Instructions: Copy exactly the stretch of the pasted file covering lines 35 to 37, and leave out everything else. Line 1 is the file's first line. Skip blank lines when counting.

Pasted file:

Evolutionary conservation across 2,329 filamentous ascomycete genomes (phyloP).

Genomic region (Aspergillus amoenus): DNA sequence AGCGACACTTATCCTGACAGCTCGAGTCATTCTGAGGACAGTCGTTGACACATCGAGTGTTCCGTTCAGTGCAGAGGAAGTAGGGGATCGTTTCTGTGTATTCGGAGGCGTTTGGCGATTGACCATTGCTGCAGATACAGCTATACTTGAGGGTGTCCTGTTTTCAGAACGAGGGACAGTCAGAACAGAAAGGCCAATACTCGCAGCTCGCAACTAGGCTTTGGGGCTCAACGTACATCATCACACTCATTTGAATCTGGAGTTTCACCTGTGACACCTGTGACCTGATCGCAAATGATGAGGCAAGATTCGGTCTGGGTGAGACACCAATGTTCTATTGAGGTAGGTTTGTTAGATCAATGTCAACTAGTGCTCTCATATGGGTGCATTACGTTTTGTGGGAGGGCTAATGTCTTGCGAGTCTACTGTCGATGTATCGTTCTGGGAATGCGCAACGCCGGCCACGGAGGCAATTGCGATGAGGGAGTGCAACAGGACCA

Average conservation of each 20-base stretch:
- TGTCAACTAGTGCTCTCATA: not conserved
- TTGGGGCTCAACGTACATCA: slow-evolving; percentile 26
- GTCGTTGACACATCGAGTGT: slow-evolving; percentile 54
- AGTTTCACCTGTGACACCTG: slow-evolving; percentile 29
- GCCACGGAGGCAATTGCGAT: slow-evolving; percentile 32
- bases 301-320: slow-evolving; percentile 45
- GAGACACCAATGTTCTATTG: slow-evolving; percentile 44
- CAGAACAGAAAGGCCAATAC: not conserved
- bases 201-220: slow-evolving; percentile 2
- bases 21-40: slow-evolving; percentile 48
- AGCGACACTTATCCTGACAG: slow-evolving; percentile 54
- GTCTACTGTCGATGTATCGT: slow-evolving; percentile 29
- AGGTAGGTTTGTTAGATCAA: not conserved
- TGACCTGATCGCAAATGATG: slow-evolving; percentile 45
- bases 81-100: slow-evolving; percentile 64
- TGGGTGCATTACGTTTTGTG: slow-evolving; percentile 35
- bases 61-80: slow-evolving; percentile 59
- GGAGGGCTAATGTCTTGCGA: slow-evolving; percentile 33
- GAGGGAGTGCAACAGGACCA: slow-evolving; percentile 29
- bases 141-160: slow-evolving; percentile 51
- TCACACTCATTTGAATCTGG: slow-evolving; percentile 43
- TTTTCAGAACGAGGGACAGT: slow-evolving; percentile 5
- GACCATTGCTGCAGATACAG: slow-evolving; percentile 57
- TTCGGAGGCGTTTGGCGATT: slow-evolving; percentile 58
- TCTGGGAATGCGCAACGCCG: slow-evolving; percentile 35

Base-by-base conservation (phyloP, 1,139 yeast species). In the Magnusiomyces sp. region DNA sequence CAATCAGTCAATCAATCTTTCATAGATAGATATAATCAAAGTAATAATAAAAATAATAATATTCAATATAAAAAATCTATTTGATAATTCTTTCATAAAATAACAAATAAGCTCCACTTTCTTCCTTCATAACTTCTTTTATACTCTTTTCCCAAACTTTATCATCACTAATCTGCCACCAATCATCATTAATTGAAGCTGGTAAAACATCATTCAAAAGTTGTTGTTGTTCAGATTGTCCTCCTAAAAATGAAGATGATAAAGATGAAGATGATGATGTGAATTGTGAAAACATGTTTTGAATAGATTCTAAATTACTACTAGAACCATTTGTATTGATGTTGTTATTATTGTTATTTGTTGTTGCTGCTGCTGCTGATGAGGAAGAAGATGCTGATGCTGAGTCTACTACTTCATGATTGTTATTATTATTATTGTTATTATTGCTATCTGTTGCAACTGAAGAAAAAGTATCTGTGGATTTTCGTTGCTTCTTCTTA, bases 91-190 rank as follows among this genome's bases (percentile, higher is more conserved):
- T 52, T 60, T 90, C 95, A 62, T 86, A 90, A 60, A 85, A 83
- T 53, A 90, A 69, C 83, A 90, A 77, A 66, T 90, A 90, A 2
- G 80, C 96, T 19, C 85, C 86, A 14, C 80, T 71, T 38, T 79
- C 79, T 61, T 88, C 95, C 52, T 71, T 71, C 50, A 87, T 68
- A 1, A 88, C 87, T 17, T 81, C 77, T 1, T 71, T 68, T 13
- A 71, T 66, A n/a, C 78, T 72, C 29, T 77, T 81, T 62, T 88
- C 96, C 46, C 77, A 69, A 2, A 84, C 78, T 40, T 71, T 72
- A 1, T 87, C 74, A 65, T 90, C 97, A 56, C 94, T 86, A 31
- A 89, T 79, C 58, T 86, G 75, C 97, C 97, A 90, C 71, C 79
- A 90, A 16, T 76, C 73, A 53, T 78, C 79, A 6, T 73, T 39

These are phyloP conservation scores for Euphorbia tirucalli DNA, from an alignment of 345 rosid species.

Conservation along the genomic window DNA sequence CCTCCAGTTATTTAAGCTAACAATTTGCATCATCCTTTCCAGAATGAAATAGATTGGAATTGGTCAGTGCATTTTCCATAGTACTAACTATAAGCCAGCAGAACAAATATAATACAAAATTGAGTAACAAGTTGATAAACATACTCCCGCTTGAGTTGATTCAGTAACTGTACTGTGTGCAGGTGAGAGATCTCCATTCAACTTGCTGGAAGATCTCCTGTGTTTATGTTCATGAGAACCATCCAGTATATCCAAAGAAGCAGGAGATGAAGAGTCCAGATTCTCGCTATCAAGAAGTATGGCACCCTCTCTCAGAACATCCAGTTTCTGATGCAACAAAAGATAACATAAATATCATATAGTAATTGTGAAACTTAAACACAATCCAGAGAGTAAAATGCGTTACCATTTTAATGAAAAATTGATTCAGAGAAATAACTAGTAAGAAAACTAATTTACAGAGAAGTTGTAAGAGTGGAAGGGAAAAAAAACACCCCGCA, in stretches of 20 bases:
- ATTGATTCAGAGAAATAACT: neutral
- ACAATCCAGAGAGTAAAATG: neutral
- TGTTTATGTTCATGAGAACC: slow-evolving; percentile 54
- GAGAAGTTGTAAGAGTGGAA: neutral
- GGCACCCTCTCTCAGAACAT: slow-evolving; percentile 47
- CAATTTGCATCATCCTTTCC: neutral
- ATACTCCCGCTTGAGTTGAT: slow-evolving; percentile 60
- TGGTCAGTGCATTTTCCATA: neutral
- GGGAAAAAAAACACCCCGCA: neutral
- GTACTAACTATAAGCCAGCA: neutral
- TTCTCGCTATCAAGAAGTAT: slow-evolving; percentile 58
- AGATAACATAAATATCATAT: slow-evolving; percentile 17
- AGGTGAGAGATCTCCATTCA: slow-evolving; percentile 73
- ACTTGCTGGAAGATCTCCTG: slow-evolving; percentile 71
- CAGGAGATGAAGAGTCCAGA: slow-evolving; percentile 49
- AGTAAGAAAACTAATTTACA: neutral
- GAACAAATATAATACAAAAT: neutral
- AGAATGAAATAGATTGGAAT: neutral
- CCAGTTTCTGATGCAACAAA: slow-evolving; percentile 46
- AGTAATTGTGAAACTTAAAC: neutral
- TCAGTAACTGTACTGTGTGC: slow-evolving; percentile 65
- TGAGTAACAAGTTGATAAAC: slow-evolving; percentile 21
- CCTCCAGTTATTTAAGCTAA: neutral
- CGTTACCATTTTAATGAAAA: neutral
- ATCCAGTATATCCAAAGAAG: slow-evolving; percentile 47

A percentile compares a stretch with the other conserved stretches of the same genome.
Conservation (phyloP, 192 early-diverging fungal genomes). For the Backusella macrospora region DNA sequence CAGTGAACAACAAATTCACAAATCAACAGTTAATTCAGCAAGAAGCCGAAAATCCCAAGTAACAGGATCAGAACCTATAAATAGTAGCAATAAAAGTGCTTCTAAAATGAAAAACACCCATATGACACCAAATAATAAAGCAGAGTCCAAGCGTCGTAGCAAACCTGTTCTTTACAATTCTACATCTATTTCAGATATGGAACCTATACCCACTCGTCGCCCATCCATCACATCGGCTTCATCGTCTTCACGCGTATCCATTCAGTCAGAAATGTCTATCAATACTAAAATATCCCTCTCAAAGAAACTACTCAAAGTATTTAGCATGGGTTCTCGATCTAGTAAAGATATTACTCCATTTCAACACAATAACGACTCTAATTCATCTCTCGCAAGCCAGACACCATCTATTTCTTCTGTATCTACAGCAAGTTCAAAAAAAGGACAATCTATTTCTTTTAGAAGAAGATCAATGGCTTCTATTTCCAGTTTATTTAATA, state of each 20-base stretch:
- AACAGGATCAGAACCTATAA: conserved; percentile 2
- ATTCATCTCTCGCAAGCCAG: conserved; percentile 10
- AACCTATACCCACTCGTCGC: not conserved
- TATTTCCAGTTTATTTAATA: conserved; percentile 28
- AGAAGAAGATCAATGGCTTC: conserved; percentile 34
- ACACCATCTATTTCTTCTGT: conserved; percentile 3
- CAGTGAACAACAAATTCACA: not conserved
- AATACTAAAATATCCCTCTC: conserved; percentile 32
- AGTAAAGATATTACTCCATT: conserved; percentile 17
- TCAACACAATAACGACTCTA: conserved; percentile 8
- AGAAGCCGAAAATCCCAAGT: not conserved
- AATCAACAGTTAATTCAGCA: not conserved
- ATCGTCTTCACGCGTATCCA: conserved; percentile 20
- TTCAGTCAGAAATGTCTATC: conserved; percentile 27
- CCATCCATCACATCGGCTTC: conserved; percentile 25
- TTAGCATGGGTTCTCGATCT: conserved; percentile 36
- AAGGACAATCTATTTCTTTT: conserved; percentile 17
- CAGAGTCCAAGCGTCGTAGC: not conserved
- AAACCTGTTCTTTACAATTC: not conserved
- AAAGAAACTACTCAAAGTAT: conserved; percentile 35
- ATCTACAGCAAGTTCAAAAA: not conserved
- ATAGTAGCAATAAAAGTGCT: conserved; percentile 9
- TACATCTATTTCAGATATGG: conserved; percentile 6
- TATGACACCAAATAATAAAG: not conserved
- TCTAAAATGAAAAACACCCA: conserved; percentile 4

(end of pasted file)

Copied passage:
- A 71, T 66, A n/a, C 78, T 72, C 29, T 77, T 81, T 62, T 88
- C 96, C 46, C 77, A 69, A 2, A 84, C 78, T 40, T 71, T 72
- A 1, T 87, C 74, A 65, T 90, C 97, A 56, C 94, T 86, A 31